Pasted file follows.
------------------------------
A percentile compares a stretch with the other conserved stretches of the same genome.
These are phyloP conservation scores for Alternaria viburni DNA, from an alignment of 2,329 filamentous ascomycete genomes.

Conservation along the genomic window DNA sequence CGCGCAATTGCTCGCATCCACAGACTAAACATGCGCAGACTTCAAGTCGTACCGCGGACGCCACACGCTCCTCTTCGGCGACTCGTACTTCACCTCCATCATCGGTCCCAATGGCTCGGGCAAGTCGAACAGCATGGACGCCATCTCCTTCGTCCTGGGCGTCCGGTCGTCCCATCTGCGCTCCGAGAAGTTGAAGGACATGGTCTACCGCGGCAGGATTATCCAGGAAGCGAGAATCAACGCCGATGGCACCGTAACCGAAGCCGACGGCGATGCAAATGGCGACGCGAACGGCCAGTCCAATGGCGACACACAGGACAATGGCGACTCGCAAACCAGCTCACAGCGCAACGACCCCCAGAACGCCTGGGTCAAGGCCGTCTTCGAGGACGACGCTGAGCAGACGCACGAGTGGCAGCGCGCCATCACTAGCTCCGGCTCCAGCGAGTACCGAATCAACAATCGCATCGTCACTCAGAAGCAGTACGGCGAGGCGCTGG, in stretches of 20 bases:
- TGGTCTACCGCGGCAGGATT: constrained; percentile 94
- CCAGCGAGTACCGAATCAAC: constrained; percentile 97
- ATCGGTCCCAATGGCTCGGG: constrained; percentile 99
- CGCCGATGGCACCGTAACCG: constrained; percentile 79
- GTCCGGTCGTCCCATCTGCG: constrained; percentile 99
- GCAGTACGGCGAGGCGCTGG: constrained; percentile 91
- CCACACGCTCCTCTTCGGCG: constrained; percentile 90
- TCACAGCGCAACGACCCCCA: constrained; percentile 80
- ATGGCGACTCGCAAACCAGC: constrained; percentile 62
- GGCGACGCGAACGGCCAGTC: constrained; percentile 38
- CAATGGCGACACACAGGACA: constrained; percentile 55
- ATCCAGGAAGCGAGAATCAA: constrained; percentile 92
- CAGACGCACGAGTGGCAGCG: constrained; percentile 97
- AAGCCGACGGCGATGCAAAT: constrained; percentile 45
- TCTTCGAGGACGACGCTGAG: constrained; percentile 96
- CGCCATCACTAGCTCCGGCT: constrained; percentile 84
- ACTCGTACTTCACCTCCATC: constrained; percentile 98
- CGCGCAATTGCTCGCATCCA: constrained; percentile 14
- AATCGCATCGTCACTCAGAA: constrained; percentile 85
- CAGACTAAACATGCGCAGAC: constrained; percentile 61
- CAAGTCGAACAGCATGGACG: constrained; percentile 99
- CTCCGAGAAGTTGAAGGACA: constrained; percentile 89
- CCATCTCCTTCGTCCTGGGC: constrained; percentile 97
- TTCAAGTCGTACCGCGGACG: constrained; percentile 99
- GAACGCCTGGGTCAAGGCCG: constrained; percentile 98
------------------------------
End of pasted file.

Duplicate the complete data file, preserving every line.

A percentile compares a stretch with the other conserved stretches of the same genome.
These are phyloP conservation scores for Alternaria viburni DNA, from an alignment of 2,329 filamentous ascomycete genomes.

Conservation along the genomic window DNA sequence CGCGCAATTGCTCGCATCCACAGACTAAACATGCGCAGACTTCAAGTCGTACCGCGGACGCCACACGCTCCTCTTCGGCGACTCGTACTTCACCTCCATCATCGGTCCCAATGGCTCGGGCAAGTCGAACAGCATGGACGCCATCTCCTTCGTCCTGGGCGTCCGGTCGTCCCATCTGCGCTCCGAGAAGTTGAAGGACATGGTCTACCGCGGCAGGATTATCCAGGAAGCGAGAATCAACGCCGATGGCACCGTAACCGAAGCCGACGGCGATGCAAATGGCGACGCGAACGGCCAGTCCAATGGCGACACACAGGACAATGGCGACTCGCAAACCAGCTCACAGCGCAACGACCCCCAGAACGCCTGGGTCAAGGCCGTCTTCGAGGACGACGCTGAGCAGACGCACGAGTGGCAGCGCGCCATCACTAGCTCCGGCTCCAGCGAGTACCGAATCAACAATCGCATCGTCACTCAGAAGCAGTACGGCGAGGCGCTGG, in stretches of 20 bases:
- TGGTCTACCGCGGCAGGATT: constrained; percentile 94
- CCAGCGAGTACCGAATCAAC: constrained; percentile 97
- ATCGGTCCCAATGGCTCGGG: constrained; percentile 99
- CGCCGATGGCACCGTAACCG: constrained; percentile 79
- GTCCGGTCGTCCCATCTGCG: constrained; percentile 99
- GCAGTACGGCGAGGCGCTGG: constrained; percentile 91
- CCACACGCTCCTCTTCGGCG: constrained; percentile 90
- TCACAGCGCAACGACCCCCA: constrained; percentile 80
- ATGGCGACTCGCAAACCAGC: constrained; percentile 62
- GGCGACGCGAACGGCCAGTC: constrained; percentile 38
- CAATGGCGACACACAGGACA: constrained; percentile 55
- ATCCAGGAAGCGAGAATCAA: constrained; percentile 92
- CAGACGCACGAGTGGCAGCG: constrained; percentile 97
- AAGCCGACGGCGATGCAAAT: constrained; percentile 45
- TCTTCGAGGACGACGCTGAG: constrained; percentile 96
- CGCCATCACTAGCTCCGGCT: constrained; percentile 84
- ACTCGTACTTCACCTCCATC: constrained; percentile 98
- CGCGCAATTGCTCGCATCCA: constrained; percentile 14
- AATCGCATCGTCACTCAGAA: constrained; percentile 85
- CAGACTAAACATGCGCAGAC: constrained; percentile 61
- CAAGTCGAACAGCATGGACG: constrained; percentile 99
- CTCCGAGAAGTTGAAGGACA: constrained; percentile 89
- CCATCTCCTTCGTCCTGGGC: constrained; percentile 97
- TTCAAGTCGTACCGCGGACG: constrained; percentile 99
- GAACGCCTGGGTCAAGGCCG: constrained; percentile 98